Winter heating bills can break the bank, but finding ways to keep your house warm does not have to cost an arm and a leg—or too much time!
After arctic air chilled Michiana almost a year ago, Chief Meteorologist Mike Hoffman advises folks to get a head start on winterizing their homes.
“I think people need to be prepared,” he said.
Chris Nyikos, energy auditor at Real Services, says the kitchen can be a major energy sink. He recommends fixing up faucets with low-flow aerators (1.5 gallons-per-minute).
“You’re using less hot water, so your water heater’s not running as often to try and recharge the system. So that’s one simple thing to do that folks can use to save some money,” said Nyikos.
Nyikos also says filling up the dishwasher completely is another penny-saver.
“Doing partial loads, you’re using more hot water more times so you’re causing the water heater to run more often to burn more gas to keep the tank hot downstairs."
Another gas-burner is using the thermostat to keep the house warm the entire day. Dialing it down a few degrees, says Nyikos.
“One you won't be burning as much gas to keep your house hot. Second is if you can keep it at a lower temperature, you're going to save money anyway because again, you're not using your gas. Your furnace doesn’t turn on. It doesn't cost you money,” he said.
Turn the thermostat down at night as well.
"You're going to be under the covers anyway, so you don't need the house that hot. When you get up in the morning, turn it up. In a few minutes, it should return to the temperature you're used to," Nyikos added.
Water heaters can be cash culprits, he says.
“Another good way to save money on your gas bill is if you turn your water heater down a few degrees so you’re not keeping a big tank of water hot all the time,” said Nyikos. “The more that you use that water that comes out of there, the more the water heater has to run—whether it be or electric.”
Dodging air drafts along doors is as simple as rolling up an old t-shirt or sweatshirt.
While you scope the ground, clean dusty air vents, giving your furnace more room to breathe.
“Your furnace wants to get as much air as it can back to the house so it can circulate it and get warm air back into your home in the most efficient way possible,” he said.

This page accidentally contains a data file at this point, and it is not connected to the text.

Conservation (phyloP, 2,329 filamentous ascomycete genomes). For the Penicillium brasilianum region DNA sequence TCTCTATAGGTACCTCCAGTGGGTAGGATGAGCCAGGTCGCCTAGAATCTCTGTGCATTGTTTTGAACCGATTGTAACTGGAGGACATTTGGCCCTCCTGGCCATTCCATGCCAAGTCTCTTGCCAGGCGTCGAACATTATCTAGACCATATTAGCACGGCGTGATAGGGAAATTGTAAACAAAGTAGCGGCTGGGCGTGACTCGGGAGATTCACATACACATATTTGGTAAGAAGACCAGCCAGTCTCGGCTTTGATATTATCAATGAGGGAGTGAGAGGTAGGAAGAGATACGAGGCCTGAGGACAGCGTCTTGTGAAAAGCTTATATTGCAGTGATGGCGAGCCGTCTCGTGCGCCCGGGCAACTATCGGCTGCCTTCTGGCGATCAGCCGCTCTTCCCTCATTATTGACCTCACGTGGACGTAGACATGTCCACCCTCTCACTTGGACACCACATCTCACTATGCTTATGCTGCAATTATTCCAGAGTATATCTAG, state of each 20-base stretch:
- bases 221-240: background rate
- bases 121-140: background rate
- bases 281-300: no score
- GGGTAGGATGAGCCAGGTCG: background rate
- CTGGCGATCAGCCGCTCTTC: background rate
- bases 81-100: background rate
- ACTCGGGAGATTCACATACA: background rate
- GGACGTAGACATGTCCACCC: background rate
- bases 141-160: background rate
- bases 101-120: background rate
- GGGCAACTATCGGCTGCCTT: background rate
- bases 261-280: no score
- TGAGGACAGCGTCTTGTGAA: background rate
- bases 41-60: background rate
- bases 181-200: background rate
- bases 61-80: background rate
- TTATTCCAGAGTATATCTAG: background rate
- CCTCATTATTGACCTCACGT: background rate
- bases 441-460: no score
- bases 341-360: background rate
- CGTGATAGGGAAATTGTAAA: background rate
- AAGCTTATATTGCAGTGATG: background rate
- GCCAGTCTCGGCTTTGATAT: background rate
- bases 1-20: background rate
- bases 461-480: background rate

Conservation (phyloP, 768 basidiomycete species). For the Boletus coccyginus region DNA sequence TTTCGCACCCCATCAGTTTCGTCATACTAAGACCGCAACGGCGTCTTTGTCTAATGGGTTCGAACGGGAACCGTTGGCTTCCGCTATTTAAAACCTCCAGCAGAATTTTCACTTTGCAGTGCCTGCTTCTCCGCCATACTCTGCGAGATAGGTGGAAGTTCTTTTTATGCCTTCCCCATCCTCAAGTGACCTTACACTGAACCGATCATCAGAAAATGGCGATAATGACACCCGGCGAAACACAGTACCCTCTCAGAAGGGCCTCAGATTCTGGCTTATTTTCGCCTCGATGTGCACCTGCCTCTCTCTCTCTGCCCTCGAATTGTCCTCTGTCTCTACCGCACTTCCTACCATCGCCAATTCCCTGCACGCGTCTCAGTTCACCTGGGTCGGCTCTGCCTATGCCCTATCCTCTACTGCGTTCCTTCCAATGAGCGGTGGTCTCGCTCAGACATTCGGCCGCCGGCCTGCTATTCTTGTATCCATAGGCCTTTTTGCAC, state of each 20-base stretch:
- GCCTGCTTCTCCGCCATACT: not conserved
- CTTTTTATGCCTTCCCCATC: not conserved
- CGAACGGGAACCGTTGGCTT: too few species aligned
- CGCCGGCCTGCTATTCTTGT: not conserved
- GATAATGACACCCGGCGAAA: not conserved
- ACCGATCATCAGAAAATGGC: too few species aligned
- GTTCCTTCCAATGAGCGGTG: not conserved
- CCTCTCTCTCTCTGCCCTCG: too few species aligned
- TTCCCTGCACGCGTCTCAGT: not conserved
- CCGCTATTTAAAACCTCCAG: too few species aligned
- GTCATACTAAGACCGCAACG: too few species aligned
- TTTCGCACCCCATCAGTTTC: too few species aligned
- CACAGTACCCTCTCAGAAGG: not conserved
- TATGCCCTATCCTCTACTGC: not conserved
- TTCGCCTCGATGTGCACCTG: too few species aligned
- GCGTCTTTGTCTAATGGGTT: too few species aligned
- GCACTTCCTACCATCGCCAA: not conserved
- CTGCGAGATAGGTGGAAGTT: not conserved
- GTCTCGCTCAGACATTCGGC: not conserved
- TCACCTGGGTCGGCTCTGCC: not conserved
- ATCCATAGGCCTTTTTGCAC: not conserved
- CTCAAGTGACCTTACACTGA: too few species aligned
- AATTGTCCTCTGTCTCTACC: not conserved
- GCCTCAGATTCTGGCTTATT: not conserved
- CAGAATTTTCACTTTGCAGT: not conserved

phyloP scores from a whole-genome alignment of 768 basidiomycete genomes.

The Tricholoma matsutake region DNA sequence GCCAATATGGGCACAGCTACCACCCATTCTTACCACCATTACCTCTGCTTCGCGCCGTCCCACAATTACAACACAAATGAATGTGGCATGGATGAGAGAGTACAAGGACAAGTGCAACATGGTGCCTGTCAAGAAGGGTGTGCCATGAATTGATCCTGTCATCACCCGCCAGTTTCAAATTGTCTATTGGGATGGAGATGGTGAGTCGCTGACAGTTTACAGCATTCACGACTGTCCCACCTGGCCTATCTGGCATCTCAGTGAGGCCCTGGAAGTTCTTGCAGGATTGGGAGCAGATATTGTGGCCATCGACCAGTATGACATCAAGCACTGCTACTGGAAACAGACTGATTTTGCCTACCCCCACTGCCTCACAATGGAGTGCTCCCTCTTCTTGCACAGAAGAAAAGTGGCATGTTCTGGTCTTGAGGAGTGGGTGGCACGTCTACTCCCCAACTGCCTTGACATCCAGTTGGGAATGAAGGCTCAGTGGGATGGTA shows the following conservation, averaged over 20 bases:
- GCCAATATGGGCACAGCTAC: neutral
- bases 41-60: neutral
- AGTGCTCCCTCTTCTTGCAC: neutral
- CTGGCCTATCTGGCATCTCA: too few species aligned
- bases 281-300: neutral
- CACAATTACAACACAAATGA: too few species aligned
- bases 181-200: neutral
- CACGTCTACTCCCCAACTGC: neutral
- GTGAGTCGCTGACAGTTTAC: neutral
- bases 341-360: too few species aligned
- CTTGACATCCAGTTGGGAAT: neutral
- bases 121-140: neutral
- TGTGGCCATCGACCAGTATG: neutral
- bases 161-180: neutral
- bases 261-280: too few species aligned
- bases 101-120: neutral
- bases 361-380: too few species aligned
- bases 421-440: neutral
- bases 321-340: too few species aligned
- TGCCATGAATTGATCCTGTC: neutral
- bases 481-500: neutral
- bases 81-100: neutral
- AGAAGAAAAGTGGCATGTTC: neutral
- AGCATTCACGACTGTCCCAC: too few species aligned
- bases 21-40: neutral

A quick and thorough dusting chips change off your heating bill. Replacing furnace filters once a month costs little and helps lower utility payments.
“The dirtier the filter is, the harder the furnace has to work to get warm air back to the house. Consider the furnace is like you and me: if we go out and exercise real hard, we’re tired when we’re done. If we try to put something over our mouth, we can’t breathe right. We can’t cool off right. A plugged filter is the same way on your furnace,” said Nyikos.
Basic furnace filters run $1.00.
Remember, warm air rises. Close flu dampers on fireplaces, and switch ceiling fans off “summer mode.” Doing so spins the fans clockwise.
“The heat that has risen to the ceiling will be pushed out now along the walls and back into the room, making us feel more comfortable,” he said.
Making the most of your windows helps you win over winter in the long-run. Opening drapes or mini blinds incubates rooms on the south-side of your house, since that is side receiving the most sun exposure.
Nyikos says these quick and simple tips will not slice the heating bill in half. However, little changes add up in your bank account.
“But you’re going to save a few bucks here and there coming back—and every little bit of money you can put back in your pocket helps.”
Real Services serves people in Elkhart, Fulton, Kosciusko, Marshall, and St. Joseph Counties. People who use their services receive free home weatherization audits.